It has been hypothesized that freezing of gait (FOG) in parkinsonian patients (PD) might be triggered by a breakdown in the normal symmetry of gait. In this study, we evaluated the relationship between asymmetry of gait and FOG and the effects of intensive treadmill treatment on asymmetry. We studied 30 patients with (FOG+) and 30 without (FOG-) freezing in "on" stage. Patients underwent a 4-week rehabilitation treatment using a treadmill with auditory and visual cues and were evaluated at enrolment and at the end of rehabilitation. Outcome measures were gait speed, stride length, asymmetry of gait, Six-minute walking test (6MWT), Unified Parkinson's Disease Rating Scale (UPDRS) II-III, Berg Balance Scale, Timed Up and Go Test, comfortable-fast gait speeds, freezing of gait questionnaire (FOGQ). At enrolment, no differences in gait parameters were observed between the two groups, which differed only in UPDRS-II and BBS. Both FOG+ and FOG- patients spent more time on the left foot (time on left/time on right foot 1.37, p = 0.002, 1.18, p = 0.016, respectively). Rehabilitation determined a homogeneous improvement in both groups of patients for all variables except UPDRS-II and balance, for which a better improvement was observed in FOG+ patients. The improvement in FOGQ in FOG+ patients was significantly correlated to the improvement in asymmetry of gait (Spearman R = 0.46, p = 0.013). Our data support a direct involvement of the asymmetry of gait in the development of FOG in PD. Treadmill training is effective in improving gait and balance in PD FOG+ patients and this might be related to a reduction of asymmetric gait. © 2012 Springer-Verlag.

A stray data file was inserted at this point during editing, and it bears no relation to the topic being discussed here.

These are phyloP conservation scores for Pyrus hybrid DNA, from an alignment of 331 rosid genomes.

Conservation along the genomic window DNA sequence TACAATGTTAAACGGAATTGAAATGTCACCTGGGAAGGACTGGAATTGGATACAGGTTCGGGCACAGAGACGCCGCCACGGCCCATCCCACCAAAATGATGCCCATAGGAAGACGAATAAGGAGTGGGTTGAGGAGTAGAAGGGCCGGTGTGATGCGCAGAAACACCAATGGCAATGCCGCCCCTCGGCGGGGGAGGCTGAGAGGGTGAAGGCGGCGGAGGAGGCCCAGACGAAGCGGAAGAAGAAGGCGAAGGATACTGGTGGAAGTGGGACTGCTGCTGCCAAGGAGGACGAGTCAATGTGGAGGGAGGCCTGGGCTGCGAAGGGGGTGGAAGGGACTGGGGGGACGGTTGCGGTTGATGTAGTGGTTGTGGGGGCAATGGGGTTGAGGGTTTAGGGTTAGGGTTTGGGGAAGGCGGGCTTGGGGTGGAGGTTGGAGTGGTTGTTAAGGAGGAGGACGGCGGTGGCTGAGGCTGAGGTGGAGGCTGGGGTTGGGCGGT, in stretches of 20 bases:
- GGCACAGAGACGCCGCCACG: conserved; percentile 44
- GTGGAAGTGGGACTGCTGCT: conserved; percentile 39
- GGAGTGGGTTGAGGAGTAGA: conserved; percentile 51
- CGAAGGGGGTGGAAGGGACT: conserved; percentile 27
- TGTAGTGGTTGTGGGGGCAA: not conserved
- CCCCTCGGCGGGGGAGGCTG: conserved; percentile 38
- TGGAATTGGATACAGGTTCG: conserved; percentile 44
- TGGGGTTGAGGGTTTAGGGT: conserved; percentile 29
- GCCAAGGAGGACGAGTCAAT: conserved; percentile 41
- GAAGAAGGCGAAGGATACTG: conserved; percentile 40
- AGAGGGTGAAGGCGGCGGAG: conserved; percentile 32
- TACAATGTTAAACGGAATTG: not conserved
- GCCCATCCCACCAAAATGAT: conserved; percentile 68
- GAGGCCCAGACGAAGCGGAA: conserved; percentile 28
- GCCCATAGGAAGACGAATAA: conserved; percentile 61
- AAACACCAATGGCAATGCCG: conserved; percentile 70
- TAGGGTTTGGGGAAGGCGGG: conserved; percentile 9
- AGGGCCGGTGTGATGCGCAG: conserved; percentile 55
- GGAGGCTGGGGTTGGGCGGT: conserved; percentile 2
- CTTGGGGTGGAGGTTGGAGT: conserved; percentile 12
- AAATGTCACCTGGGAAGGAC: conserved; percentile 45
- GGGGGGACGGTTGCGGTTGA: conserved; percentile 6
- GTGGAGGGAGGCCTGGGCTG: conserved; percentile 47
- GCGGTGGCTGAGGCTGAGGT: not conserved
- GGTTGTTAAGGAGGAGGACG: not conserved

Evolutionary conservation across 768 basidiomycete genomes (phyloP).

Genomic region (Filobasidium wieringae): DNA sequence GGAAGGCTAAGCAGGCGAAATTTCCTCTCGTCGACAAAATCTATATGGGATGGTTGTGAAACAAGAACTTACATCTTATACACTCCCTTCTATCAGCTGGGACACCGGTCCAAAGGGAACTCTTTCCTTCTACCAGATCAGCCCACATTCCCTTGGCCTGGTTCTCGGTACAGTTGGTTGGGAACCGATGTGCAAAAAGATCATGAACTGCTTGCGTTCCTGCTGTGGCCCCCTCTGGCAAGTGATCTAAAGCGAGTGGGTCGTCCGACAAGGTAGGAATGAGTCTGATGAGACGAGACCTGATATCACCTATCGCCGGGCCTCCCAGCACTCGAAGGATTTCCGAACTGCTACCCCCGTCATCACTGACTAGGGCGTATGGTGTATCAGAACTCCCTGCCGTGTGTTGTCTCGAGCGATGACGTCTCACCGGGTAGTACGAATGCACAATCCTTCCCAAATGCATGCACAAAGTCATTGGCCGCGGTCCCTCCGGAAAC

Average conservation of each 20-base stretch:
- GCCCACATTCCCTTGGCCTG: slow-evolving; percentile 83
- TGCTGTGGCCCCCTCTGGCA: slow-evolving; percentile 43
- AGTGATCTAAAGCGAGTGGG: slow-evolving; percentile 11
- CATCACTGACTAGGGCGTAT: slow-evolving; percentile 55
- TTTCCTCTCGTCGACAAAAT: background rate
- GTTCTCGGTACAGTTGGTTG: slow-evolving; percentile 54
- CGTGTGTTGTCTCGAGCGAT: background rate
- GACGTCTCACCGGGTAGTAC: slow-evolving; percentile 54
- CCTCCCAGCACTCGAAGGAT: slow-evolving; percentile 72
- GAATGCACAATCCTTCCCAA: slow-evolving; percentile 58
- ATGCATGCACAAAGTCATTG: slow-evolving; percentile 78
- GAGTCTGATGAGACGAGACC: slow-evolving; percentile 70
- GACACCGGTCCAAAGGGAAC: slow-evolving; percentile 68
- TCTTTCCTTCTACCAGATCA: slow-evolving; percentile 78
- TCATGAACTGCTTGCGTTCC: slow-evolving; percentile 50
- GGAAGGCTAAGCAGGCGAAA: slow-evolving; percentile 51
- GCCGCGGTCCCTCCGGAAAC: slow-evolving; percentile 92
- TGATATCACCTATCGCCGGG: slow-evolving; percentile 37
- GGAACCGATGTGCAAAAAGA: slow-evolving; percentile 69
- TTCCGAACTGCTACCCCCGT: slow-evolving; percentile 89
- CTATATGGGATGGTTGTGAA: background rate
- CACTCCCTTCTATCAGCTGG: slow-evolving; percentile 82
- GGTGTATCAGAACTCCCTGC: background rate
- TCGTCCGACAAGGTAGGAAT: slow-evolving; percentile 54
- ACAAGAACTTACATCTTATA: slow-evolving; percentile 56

Volpe D.,S Raffaele Arcangelo Fatebenefratelli Hospital | Giantin M.G.,S Raffaele Arcangelo Fatebenefratelli Hospital | Maestri R.,Scientific Institute of Montescano | Frazzitta G.,Moriggia Pelascini Hospital